The U.S. Department of Transportation has officially changed the rules as to what types of emotional support animals are allowed on commercial flights.
"This final rule defines a service animal as a dog, regardless of breed or type, that is individually trained to do work or perform tasks for the benefit of a qualified individual with a disability, including a physical, sensory, psychiatric, intellectual, or other mental disability," the DOT said in its ruling.
The new rule will put an end to what had become a widely-abused loophole allowing passengers to bring a wide array of different creatures aboard, including peacocks, pigs, and snakes. Flight attendants have become increasingly frustrated by the proliferation of disruptive animals.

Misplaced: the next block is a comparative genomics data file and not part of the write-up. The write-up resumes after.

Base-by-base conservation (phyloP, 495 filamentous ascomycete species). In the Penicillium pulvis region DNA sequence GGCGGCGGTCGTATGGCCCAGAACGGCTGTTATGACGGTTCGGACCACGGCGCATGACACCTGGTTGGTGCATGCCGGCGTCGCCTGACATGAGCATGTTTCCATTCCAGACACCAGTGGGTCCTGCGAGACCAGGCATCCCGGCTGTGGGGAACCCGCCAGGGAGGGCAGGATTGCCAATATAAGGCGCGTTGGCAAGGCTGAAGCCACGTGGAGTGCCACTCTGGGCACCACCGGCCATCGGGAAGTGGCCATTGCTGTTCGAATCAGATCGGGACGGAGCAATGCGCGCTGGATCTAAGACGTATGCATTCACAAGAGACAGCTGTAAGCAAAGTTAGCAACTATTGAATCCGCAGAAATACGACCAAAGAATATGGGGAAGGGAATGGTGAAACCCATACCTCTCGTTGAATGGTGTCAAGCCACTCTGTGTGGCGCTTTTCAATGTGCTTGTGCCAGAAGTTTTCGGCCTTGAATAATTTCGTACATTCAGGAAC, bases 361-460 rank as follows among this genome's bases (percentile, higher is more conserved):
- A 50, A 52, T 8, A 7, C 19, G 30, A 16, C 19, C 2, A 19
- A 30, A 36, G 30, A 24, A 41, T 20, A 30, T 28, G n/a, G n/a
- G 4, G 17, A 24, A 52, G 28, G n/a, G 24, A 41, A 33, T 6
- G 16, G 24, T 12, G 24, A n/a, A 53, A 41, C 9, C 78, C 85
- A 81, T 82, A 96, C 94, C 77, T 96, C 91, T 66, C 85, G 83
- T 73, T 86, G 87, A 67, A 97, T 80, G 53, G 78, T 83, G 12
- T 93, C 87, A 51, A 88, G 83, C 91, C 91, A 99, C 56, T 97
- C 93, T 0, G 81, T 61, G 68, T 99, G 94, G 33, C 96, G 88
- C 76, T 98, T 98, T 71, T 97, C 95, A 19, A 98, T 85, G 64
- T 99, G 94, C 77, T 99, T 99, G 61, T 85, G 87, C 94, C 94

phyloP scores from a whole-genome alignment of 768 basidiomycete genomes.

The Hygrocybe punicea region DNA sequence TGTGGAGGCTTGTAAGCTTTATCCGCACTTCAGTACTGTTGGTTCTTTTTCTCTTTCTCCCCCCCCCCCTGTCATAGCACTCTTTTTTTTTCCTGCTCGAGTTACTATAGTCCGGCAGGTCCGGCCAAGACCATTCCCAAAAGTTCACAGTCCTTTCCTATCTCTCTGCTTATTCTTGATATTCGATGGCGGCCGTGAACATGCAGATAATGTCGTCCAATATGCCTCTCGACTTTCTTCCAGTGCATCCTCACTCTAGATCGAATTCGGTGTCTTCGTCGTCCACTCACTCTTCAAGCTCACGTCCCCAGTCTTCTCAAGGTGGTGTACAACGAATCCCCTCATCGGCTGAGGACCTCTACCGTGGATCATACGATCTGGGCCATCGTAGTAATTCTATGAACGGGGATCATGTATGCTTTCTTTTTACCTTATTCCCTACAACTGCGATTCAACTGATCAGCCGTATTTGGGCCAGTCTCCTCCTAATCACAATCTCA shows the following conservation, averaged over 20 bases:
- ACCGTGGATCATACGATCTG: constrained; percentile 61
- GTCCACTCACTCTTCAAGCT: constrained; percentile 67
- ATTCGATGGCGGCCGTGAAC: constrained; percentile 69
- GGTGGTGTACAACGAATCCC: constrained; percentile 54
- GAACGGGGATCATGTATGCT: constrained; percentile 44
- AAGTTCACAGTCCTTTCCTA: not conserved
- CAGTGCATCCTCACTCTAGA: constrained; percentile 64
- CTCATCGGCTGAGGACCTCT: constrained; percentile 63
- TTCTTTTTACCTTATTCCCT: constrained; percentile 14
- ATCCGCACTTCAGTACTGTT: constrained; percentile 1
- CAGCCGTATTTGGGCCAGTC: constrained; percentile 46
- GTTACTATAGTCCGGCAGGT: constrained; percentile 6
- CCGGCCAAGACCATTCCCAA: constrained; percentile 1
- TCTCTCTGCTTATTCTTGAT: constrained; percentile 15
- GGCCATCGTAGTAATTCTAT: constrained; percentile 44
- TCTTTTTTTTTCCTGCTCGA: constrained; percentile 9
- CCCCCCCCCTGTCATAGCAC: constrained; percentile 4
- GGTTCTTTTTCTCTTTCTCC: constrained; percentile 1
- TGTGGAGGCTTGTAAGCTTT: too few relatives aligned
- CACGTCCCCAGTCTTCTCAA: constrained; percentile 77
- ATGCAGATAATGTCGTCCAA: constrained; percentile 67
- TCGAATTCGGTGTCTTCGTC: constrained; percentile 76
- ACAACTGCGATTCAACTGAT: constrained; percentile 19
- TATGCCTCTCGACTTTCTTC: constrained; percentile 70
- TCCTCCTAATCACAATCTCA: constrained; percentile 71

"It is inappropriate to have untrained or undertrained service animals in confined public spaces such as the aircraft cabin," said Julie Hedrick, the national president for the Association of Professional Flight Attendants. "Far too often, flight attendants have been intimidated, bitten, and required medical attention. We are frequently left to deal with behavioral issues, including urination, defecation, barking, and animals becoming loose in the cabin."
The new rule change will prevent various airlines from having to make their own rules and regulations for which animals are permitted.